Sociology Department Staff
Publication details for Professor of Child Abuse and Neglect Simon HackettHackett, S. & Taylor, A. (2014). Decision Making in Social Work with Children and Families: The Use of Experiential and Analytical Cognitive Processes. The British Journal of Social Work 44(8): 2182-2199.
- Publication type: Journal Article
- ISSN/ISBN: 0045-3102 (print), 1468-263X (electronic)
- DOI: 10.1093/bjsw/bct071
- Further publication details on publisher web site
Author(s) from Durham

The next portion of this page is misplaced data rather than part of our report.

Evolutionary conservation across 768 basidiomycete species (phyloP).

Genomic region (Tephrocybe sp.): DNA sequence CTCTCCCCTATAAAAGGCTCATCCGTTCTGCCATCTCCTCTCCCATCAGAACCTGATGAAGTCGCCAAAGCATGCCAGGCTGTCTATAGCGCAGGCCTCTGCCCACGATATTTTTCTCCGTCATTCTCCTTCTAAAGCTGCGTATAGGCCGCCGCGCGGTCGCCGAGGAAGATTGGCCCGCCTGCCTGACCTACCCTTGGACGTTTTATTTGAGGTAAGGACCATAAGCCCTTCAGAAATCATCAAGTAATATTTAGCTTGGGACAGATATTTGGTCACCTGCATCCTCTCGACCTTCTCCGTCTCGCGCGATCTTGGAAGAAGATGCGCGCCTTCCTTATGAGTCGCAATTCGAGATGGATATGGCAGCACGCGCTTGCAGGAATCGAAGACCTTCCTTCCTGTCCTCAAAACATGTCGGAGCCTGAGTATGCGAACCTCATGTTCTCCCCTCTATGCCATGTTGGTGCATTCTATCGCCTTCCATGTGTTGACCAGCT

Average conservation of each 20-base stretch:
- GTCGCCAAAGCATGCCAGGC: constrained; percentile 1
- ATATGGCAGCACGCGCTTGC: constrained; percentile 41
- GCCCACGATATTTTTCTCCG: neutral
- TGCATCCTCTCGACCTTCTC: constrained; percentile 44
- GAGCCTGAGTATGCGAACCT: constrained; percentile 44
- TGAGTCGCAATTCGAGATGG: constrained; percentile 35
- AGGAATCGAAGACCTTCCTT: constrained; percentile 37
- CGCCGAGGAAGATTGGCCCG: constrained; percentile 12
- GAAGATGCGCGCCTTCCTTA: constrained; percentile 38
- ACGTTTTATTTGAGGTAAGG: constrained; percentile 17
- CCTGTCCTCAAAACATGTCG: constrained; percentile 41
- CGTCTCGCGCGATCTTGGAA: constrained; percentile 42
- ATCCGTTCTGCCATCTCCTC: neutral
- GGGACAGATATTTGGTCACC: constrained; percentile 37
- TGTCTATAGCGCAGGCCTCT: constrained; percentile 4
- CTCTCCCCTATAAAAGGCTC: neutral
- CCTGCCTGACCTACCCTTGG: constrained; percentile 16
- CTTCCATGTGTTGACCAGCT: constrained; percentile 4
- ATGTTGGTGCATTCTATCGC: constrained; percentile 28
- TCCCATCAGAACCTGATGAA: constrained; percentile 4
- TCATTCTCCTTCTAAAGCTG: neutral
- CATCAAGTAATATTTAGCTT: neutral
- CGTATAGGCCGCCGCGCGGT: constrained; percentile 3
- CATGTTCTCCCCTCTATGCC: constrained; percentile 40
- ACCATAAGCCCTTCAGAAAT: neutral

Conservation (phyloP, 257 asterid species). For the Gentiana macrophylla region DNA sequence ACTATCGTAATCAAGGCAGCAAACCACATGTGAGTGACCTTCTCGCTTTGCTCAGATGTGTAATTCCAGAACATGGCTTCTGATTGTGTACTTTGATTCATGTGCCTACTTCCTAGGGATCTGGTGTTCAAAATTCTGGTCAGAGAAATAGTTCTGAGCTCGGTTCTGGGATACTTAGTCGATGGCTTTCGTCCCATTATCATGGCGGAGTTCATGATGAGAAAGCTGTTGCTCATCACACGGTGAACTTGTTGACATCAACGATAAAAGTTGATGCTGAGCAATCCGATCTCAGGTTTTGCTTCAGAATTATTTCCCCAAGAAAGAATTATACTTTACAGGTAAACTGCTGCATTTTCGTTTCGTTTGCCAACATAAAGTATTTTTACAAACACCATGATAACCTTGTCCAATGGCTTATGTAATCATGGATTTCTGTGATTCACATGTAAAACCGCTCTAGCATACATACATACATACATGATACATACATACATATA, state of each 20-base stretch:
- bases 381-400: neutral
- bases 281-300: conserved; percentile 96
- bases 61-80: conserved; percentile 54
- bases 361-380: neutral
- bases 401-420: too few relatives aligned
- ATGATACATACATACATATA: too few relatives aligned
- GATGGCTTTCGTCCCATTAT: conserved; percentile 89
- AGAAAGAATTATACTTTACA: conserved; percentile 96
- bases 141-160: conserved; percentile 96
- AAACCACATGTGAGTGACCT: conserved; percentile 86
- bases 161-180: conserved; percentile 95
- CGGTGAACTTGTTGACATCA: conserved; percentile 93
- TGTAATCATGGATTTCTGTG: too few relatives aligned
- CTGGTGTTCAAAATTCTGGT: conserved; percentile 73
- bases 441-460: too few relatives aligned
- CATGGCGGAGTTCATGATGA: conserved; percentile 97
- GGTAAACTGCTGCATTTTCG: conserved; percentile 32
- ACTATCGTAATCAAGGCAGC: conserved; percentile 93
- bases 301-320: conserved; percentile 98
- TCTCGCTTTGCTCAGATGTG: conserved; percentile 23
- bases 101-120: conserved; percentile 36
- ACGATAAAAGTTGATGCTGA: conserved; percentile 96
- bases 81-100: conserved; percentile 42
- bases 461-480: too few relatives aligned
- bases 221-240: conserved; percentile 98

Documentary analysis of ninety-eight core assessments of children and families was used as a means of investigating social workers' cognitive decision-making processes. Follow-up semi-structured interviews were carried out with the fifty social workers responsible for completing these assessments. Particular focus was given to investigating the use of experiential and analytical decision making and the effects of case and environmental characteristics. Statistical tests and Qualitative Comparative Analysis (QCA) were used in order to explore the causal mechanisms affecting the decision process. Whilst decision making was primarily experiential, relying on social workers' prior casework experience and intuition, there was fluidity between modes of cognition. Typically, analytical cognition was used as a check or backup to experiential decision strategies. Variations in decision-making strategies were found due to a range and combination of case characteristics and environmental factors. Of particular importance were the dynamic nature of the decision environment, whether the family was previously known to social services, the level of risk involved, the familiarity of the worker with the case type and whether strong evidence was needed to support decision making. Implications for social work policy and practice are discussed.